World Series 2014

by DONNIE VAPHIDES Section Editor

As the MLB Playoffs came to a close, the only two teams left standing were the Kansas City Royals and the San Fransisco Giants.

“The two teams were not the teams that I expected to make it into the World Series. The match-up should make for an exciting series and an interesting close to the baseball season,” said junior Xavier Van Sprang.

The Kansas City Royals started their season on a low note with an average record of 14-11 in the opening month of April.

As the year went on, people doubted that they would make the playoffs at all, as they placed behind divisional rivals the Detroit Tigers (who were viewed as World Series contenders) for most of the season.

They did not win their division, but they snuck in as the first wild card team in the American League by just two games in September. It took extra innings for the Royals to beat the Oakland Athletics, but they advanced and won every single game in the playoffs, sweeping the Los Angeles Angels, who had the best record in baseball (98 wins, 64 losses), and the Baltimore Orioles leading up to the World Series games.

The San Fransisco Giants had a similar campaign, but it was not one that was expected to be  a struggle – they have won the World Series two of the past four years.

The team had a decent start to the season as they went 17-11 in the first month. However, in the middle of the year, the team began to struggle. They turned it around as the season was winding down, earning a six-game advantage over the Milwaukee Brewers for the last wild card spot in the National League.

In their wild card game, they beat the Pittsburgh Pirates in a blowout, which finished 8-0.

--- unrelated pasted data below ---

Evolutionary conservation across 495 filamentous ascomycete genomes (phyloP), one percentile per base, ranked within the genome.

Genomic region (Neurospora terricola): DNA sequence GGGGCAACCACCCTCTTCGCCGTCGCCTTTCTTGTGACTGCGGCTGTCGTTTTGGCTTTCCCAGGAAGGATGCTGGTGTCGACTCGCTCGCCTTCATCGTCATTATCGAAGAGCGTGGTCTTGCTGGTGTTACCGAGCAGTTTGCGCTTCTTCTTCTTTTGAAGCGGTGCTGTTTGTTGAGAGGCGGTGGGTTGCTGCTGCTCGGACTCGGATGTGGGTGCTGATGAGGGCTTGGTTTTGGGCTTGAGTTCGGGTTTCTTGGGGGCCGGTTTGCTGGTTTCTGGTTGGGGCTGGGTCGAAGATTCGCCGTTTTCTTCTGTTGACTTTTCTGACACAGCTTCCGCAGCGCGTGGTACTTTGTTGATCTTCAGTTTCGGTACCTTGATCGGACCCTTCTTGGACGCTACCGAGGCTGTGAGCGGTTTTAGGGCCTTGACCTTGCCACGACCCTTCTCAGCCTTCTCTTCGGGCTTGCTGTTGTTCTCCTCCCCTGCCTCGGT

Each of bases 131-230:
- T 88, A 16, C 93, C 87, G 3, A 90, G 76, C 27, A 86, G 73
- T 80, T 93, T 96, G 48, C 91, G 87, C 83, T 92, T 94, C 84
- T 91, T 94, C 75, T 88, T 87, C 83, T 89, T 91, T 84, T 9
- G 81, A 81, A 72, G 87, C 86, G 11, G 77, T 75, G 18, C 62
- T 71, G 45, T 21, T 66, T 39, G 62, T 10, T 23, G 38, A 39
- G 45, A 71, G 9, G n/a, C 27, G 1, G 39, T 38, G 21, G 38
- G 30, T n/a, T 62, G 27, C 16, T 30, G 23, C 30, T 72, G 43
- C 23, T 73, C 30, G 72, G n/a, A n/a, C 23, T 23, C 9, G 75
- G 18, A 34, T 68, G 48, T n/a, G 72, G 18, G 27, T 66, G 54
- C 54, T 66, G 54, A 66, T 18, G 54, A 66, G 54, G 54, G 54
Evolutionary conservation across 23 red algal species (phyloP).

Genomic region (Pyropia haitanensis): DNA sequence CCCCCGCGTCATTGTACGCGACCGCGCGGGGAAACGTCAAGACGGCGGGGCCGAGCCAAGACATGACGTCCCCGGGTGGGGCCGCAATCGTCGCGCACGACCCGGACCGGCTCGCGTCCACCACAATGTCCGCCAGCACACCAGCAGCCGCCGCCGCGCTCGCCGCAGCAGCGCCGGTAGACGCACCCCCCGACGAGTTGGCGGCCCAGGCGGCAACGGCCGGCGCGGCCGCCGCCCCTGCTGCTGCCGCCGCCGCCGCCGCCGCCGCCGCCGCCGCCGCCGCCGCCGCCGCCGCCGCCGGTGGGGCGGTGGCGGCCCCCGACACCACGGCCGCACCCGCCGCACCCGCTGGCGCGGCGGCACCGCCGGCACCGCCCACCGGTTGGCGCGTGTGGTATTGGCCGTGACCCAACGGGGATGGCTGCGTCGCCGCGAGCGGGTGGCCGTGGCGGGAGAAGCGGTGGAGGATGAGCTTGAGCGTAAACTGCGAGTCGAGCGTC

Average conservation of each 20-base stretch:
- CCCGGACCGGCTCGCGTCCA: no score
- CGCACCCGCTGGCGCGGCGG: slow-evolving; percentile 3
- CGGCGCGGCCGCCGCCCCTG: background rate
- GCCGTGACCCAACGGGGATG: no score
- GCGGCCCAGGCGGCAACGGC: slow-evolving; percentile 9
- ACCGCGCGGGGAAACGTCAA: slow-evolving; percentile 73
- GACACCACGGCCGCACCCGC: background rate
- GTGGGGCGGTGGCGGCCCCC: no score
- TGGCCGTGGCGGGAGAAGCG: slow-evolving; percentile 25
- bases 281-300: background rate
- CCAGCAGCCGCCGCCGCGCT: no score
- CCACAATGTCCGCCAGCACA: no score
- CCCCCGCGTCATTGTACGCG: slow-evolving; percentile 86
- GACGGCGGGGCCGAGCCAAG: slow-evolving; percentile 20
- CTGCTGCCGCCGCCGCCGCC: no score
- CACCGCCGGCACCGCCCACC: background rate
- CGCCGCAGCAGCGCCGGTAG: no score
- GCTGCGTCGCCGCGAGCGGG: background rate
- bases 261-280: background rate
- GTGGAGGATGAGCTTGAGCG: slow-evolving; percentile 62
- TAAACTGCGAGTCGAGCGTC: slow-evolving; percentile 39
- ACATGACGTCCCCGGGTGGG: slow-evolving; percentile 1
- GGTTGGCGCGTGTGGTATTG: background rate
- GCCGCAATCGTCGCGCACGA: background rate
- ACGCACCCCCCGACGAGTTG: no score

The odds were stacked against them, as they played the team with the best record in the National League – the Washington Nationals (96 wins, 66 losses). They swept them and advanced to play the 2011 champion St. Louis Cardinals. They won the series in just five games.

These two teams were “not supposed to be here,” according to the experts, but they defied the odds based off of their two strengths – the Royals’ strength being their solid pitching rotation and the Giants’ being their offense.

On paper, the teams are evenly matched. The Royals have had the best bullpen in baseball, meaning once the starting pitcher is done for the night, the pitchers in the dugout have been the best in taking over the games and getting the wins. Their relief pitcher (RP) won the first ever Mariano Rivera award this season, which is given to the best RP of the year with 46 saves.

The Giants have power hitters that are threats to hit the ball over the fence on any given time. They were in the top half of the league in batting average, home runs, runs batted in (RBI), and slugging percentage. They used powerful hitters like third basemen Pablo Sandoval, outfielder Hunter Pence, and catcher Buster Posey. They played a key role in the Giants finishing 11th in overall hitting.

When the teams played Game 1 on Tuesday, hitting for the Giants was key to their 7-1 victory to take a 1-0 lead in the series. They also took the identity of the Royals, where their pitching was key from Madison Bumgardner.

Wednesday showed a switch in the roles, as the dominance of the pitching went back to the Royals along with hitting, as they tied the series at one when they defeated the Giants 7-2.

“Based off of the first two games of the World Series, the finish should be a good one. The two teams have showed they can hit and pitch well on any given day. At this rate, it could go to a game seven. Both teams should be happy about this season no matter if they win or lose,” said junior Raymond Garcia.

With both teams playing at a high level, either one could walk away with the World Series Championship.

Which one do you think will go all the way?

#DonnieVaphides #KansasCityRoyals #SanFranciscoGiants #WorldSeries2014

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